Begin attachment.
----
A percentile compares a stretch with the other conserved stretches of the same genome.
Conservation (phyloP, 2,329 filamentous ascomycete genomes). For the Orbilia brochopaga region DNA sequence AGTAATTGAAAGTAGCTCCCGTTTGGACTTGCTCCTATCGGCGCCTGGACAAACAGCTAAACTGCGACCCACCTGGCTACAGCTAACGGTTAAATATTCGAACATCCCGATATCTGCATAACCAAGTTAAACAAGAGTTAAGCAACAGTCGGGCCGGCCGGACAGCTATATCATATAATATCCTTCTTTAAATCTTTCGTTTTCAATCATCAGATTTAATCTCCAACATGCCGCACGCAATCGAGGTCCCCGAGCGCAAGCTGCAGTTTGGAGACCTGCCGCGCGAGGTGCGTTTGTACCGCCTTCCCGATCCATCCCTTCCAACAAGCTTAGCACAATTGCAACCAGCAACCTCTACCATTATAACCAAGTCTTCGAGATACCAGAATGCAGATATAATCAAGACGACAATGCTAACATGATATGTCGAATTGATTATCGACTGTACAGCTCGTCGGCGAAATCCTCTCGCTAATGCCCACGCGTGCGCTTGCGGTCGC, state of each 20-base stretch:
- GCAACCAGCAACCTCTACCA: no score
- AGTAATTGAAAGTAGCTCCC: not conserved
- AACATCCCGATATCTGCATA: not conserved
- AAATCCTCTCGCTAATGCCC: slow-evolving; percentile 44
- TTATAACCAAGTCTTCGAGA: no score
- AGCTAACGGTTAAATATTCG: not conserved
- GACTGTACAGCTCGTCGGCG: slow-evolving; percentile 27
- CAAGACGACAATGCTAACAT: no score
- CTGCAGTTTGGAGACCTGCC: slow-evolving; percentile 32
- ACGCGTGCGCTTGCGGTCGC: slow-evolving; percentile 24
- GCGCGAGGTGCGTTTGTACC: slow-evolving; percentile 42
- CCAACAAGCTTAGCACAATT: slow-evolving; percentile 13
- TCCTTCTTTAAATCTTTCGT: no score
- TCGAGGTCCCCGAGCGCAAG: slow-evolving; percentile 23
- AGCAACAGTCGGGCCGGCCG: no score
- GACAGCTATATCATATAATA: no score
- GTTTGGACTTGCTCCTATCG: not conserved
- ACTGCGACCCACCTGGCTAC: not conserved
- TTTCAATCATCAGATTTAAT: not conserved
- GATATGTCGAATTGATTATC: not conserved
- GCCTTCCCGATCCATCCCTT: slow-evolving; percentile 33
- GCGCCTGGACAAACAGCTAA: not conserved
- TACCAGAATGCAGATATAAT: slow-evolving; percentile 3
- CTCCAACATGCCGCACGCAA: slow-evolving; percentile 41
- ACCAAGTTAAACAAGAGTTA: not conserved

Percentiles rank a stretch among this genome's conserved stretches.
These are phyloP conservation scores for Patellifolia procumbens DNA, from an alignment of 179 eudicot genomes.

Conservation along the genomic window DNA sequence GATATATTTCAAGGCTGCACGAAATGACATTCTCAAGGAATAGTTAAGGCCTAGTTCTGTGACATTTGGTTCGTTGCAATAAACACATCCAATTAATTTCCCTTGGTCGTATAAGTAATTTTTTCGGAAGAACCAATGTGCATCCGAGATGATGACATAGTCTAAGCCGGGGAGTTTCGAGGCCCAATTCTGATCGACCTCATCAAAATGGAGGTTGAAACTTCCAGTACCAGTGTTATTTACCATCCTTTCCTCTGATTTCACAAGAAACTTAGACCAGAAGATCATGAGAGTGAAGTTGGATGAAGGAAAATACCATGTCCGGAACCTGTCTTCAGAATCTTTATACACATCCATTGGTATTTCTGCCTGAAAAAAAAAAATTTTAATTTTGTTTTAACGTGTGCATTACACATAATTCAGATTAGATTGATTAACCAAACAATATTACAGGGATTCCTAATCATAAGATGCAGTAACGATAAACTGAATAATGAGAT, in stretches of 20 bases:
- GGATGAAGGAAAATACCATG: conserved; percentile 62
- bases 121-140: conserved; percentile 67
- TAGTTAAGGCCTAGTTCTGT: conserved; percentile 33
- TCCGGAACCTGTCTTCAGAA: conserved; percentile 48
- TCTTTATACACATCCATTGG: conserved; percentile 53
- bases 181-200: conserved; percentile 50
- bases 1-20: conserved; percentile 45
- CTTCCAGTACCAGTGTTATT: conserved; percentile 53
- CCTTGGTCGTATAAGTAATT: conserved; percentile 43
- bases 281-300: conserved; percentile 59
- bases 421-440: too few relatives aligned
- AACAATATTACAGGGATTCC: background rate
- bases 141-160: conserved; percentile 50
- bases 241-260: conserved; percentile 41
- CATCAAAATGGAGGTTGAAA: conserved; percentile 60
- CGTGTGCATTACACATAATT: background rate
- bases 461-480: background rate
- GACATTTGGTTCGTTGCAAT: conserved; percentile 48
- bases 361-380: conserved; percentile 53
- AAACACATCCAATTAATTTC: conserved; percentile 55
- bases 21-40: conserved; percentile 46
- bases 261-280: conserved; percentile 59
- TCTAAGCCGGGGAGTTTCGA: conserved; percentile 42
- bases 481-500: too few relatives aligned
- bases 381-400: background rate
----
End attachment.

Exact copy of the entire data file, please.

A percentile compares a stretch with the other conserved stretches of the same genome.
Conservation (phyloP, 2,329 filamentous ascomycete genomes). For the Orbilia brochopaga region DNA sequence AGTAATTGAAAGTAGCTCCCGTTTGGACTTGCTCCTATCGGCGCCTGGACAAACAGCTAAACTGCGACCCACCTGGCTACAGCTAACGGTTAAATATTCGAACATCCCGATATCTGCATAACCAAGTTAAACAAGAGTTAAGCAACAGTCGGGCCGGCCGGACAGCTATATCATATAATATCCTTCTTTAAATCTTTCGTTTTCAATCATCAGATTTAATCTCCAACATGCCGCACGCAATCGAGGTCCCCGAGCGCAAGCTGCAGTTTGGAGACCTGCCGCGCGAGGTGCGTTTGTACCGCCTTCCCGATCCATCCCTTCCAACAAGCTTAGCACAATTGCAACCAGCAACCTCTACCATTATAACCAAGTCTTCGAGATACCAGAATGCAGATATAATCAAGACGACAATGCTAACATGATATGTCGAATTGATTATCGACTGTACAGCTCGTCGGCGAAATCCTCTCGCTAATGCCCACGCGTGCGCTTGCGGTCGC, state of each 20-base stretch:
- GCAACCAGCAACCTCTACCA: no score
- AGTAATTGAAAGTAGCTCCC: not conserved
- AACATCCCGATATCTGCATA: not conserved
- AAATCCTCTCGCTAATGCCC: slow-evolving; percentile 44
- TTATAACCAAGTCTTCGAGA: no score
- AGCTAACGGTTAAATATTCG: not conserved
- GACTGTACAGCTCGTCGGCG: slow-evolving; percentile 27
- CAAGACGACAATGCTAACAT: no score
- CTGCAGTTTGGAGACCTGCC: slow-evolving; percentile 32
- ACGCGTGCGCTTGCGGTCGC: slow-evolving; percentile 24
- GCGCGAGGTGCGTTTGTACC: slow-evolving; percentile 42
- CCAACAAGCTTAGCACAATT: slow-evolving; percentile 13
- TCCTTCTTTAAATCTTTCGT: no score
- TCGAGGTCCCCGAGCGCAAG: slow-evolving; percentile 23
- AGCAACAGTCGGGCCGGCCG: no score
- GACAGCTATATCATATAATA: no score
- GTTTGGACTTGCTCCTATCG: not conserved
- ACTGCGACCCACCTGGCTAC: not conserved
- TTTCAATCATCAGATTTAAT: not conserved
- GATATGTCGAATTGATTATC: not conserved
- GCCTTCCCGATCCATCCCTT: slow-evolving; percentile 33
- GCGCCTGGACAAACAGCTAA: not conserved
- TACCAGAATGCAGATATAAT: slow-evolving; percentile 3
- CTCCAACATGCCGCACGCAA: slow-evolving; percentile 41
- ACCAAGTTAAACAAGAGTTA: not conserved

Percentiles rank a stretch among this genome's conserved stretches.
These are phyloP conservation scores for Patellifolia procumbens DNA, from an alignment of 179 eudicot genomes.

Conservation along the genomic window DNA sequence GATATATTTCAAGGCTGCACGAAATGACATTCTCAAGGAATAGTTAAGGCCTAGTTCTGTGACATTTGGTTCGTTGCAATAAACACATCCAATTAATTTCCCTTGGTCGTATAAGTAATTTTTTCGGAAGAACCAATGTGCATCCGAGATGATGACATAGTCTAAGCCGGGGAGTTTCGAGGCCCAATTCTGATCGACCTCATCAAAATGGAGGTTGAAACTTCCAGTACCAGTGTTATTTACCATCCTTTCCTCTGATTTCACAAGAAACTTAGACCAGAAGATCATGAGAGTGAAGTTGGATGAAGGAAAATACCATGTCCGGAACCTGTCTTCAGAATCTTTATACACATCCATTGGTATTTCTGCCTGAAAAAAAAAAATTTTAATTTTGTTTTAACGTGTGCATTACACATAATTCAGATTAGATTGATTAACCAAACAATATTACAGGGATTCCTAATCATAAGATGCAGTAACGATAAACTGAATAATGAGAT, in stretches of 20 bases:
- GGATGAAGGAAAATACCATG: conserved; percentile 62
- bases 121-140: conserved; percentile 67
- TAGTTAAGGCCTAGTTCTGT: conserved; percentile 33
- TCCGGAACCTGTCTTCAGAA: conserved; percentile 48
- TCTTTATACACATCCATTGG: conserved; percentile 53
- bases 181-200: conserved; percentile 50
- bases 1-20: conserved; percentile 45
- CTTCCAGTACCAGTGTTATT: conserved; percentile 53
- CCTTGGTCGTATAAGTAATT: conserved; percentile 43
- bases 281-300: conserved; percentile 59
- bases 421-440: too few relatives aligned
- AACAATATTACAGGGATTCC: background rate
- bases 141-160: conserved; percentile 50
- bases 241-260: conserved; percentile 41
- CATCAAAATGGAGGTTGAAA: conserved; percentile 60
- CGTGTGCATTACACATAATT: background rate
- bases 461-480: background rate
- GACATTTGGTTCGTTGCAAT: conserved; percentile 48
- bases 361-380: conserved; percentile 53
- AAACACATCCAATTAATTTC: conserved; percentile 55
- bases 21-40: conserved; percentile 46
- bases 261-280: conserved; percentile 59
- TCTAAGCCGGGGAGTTTCGA: conserved; percentile 42
- bases 481-500: too few relatives aligned
- bases 381-400: background rate